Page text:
Resistance is futile

by Jay Sjerven
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White House forum focuses on judicious use of antibiotics and a shift in federal food purchasing efforts.

The White House Forum on Antibiotic Stewardship drew more than 150 food companies, retailers and human and animal health stakeholders to Washington on June 2 to affirm commitments to implement changes over the next five years to slow the emergence of resistant bacteria and prevent the spread of resistant infections. The forum was the latest effort in the Obama administration’s ongoing campaign to combat antibiotic resistance.

The Centers for Disease Control and Prevention has estimated drug-resistant bacteria cause 2 million human illnesses that result in about 23,000 deaths each year in the United States.

With regard to the food industry, the administration’s efforts have focused on ending the use of medically important antibiotics (those antibiotics important to human health) by the poultry and livestock industries and bringing the overall use of antibiotics in animal production under veterinary oversight.

At the forum, companies such as McDonald’s, Panera Bread, Wal-Mart, Foster Farms, Tyson Foods and Smithfield Foods highlighted their initiatives aimed at phasing out use of medically important antibiotics by specified target dates. For instance, Tyson Foods said it would eliminate the use of medically important antibiotics from its U.S. broiler chicken flocks by September 2017.

John P. Holdren, director of the White House Office of Science and Technology Policy, told forum participants that cafeterias in federal facilities will phase in purchasing strategies giving preference to meat and poultry products produced “according to responsible antibiotic-use policies.” Mr. Holdren also said the Presidential Food Service, which operates the White House cafeteria and serves the president and his family, was committed to serving meat and poultry that has not been treated with hormones or antibiotics.

The Food and Drug Administration’s final rule governing the role of veterinarians in prescribing antibiotics for food animals was issued on June 2 and was discussed at the forum. The rule will bring the use of antimicrobials in food-producing animals under veterinary supervision so they are used only when necessary for assuring animal health. Until recently, farmers were free to buy many antibiotics with little or no veterinary oversight.

Wal-Mart’s representative at the forum iterated the company’s pledge made in May to ask its meat suppliers to follow guidelines set by the American Veterinary Medical Association under the final rule, including veterinary oversight and limiting antibiotic treatment to animals that are sick. Wal-Mart asked its suppliers to publicly report their annual antibiotic use.

Ashley Peterson, senior vice-president of scientific and regulatory affairs, National Chicken Council, after attending the forum, commented, “Chicken producers share the concern and desire to preserve antibiotic effectiveness in both human and animal medicine…Responsible, F.D.A.-approved veterinary treat-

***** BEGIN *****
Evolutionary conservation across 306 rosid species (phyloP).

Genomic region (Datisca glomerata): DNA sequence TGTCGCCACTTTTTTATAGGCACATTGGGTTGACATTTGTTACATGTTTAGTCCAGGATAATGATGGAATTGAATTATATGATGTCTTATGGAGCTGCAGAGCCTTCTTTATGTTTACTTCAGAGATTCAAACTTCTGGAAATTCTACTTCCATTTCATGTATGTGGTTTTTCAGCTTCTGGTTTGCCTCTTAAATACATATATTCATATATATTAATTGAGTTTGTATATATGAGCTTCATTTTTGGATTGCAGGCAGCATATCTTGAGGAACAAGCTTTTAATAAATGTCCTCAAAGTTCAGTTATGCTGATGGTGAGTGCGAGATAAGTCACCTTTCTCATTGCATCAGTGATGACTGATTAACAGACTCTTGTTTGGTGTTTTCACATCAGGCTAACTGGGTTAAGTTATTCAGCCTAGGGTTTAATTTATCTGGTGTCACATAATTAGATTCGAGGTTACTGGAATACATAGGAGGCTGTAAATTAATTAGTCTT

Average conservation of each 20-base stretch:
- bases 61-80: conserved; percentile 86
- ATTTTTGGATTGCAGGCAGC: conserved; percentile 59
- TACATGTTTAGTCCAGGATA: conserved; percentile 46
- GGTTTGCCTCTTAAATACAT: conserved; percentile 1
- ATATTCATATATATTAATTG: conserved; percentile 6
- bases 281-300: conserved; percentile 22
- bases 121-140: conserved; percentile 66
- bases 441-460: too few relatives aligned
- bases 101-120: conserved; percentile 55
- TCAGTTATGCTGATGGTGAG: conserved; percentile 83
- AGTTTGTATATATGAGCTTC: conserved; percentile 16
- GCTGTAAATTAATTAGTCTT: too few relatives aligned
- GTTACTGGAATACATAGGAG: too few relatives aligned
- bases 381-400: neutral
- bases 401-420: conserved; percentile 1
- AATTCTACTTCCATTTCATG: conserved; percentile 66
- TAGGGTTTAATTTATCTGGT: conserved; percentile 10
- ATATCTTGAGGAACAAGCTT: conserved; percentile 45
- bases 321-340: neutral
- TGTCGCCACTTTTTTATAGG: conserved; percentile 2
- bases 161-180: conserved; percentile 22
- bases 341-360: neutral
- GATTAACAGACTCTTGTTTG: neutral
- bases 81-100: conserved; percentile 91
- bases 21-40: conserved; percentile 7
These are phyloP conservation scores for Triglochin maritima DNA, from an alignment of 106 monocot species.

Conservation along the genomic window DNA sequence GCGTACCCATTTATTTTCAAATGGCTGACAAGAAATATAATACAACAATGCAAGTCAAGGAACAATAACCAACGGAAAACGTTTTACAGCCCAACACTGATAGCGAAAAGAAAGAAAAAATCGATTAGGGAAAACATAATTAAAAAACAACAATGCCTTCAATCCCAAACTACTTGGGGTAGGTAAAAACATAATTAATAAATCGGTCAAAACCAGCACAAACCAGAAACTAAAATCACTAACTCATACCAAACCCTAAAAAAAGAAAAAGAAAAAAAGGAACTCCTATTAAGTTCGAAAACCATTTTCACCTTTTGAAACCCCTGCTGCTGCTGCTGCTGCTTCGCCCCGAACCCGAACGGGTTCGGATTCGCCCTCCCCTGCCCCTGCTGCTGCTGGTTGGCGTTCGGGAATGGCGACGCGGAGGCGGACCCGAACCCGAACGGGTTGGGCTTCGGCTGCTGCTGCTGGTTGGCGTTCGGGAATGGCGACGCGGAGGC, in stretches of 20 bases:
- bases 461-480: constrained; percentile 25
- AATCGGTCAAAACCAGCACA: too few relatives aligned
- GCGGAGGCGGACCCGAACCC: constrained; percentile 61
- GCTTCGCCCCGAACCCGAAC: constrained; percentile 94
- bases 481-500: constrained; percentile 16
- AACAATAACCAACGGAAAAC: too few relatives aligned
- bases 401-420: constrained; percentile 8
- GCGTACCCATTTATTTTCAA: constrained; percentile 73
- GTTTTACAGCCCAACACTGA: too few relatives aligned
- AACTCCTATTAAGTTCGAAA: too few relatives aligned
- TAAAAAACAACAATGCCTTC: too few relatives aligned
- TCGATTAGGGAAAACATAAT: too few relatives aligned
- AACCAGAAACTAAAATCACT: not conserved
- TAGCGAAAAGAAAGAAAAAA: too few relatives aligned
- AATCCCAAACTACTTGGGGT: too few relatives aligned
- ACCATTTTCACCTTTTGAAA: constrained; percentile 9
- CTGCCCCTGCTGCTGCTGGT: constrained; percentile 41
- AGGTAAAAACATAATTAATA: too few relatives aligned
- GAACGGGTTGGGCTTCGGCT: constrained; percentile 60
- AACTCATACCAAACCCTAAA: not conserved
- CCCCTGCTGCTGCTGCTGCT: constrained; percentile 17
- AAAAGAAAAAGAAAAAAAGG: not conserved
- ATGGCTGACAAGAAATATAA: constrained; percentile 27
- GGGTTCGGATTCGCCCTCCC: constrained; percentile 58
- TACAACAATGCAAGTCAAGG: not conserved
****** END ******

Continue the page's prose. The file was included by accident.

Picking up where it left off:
ment and prevention benefits animal welfare and health by reducing the need for increased doses of shared-class antibiotics in the event of widespread disease.

“The vast majority of the antibiotics that we use are never used in human medicine,” Dr. Peterson said. “The majority are from a class called ionophores, which are used in animals only and are critically important to chicken producers to maintain the gut health of our birds. Our industry supports F.D.A. Guidance 209 and 213, and we recognize the responsibility of the industry to implement the recommendations to phase out the use of medically-important antibiotics for growth promotion.

“All of our member companies are already eliminating their use for growth promotion, and most are moving far in advance of regulatory deadlines for compliance. We also support F.D.A.’s Veterinary Feed Directive (V.F.D.), finalized today, as veterinary oversight is important to continued success. Today, all chicken farms are under a health program designed by a licensed veterinarian.”

Dr. Peterson noted approximately one-third of broiler chicken companies produce chicken raised without antibiotics and/or organic chicken products.

“Many of our members have already made or are making stewardship commitments,” she said. “We believe this trend will continue.”

Kathy Simmons and Mike Apley represented the National Cattlemen’s Beef Association at the White House forum. Philip Ellis, a Chugwater, Wyo., cattleman and president of the N.C.B.A., said their participation was a great opportunity to highlight what the cattle industry is doing to support the judicious use of antibiotics.

“The N.C.B.A. takes our commitment for antimicrobial stewardship very seriously and seeks to educate our members, consumers, regulators, legislators and the general public on the merits of appropriate antimicrobial drug use within the diversified sectors of the beef industry,” he said.

Mr. Ellis said the N.C.B.A. would review the F.D.A.’s final rule for the Veterinary Feed Directive.

“Our policy supports ensuring that producers have access to the technologies needed to maintain a safe and healthy herd, as herd health is critical to our top priority, ensuring a safe food supply,” Mr. Ellis said. “N.C.B.A. will continue to work with F.D.A. and our membership to support the implementation of F.D.A. Guidance 209/213 to bring the medically-important antibiotics used in feed and water under veterinary oversight and to eliminate the use of these drugs for feed efficiency and growth promotion by December 2016.”

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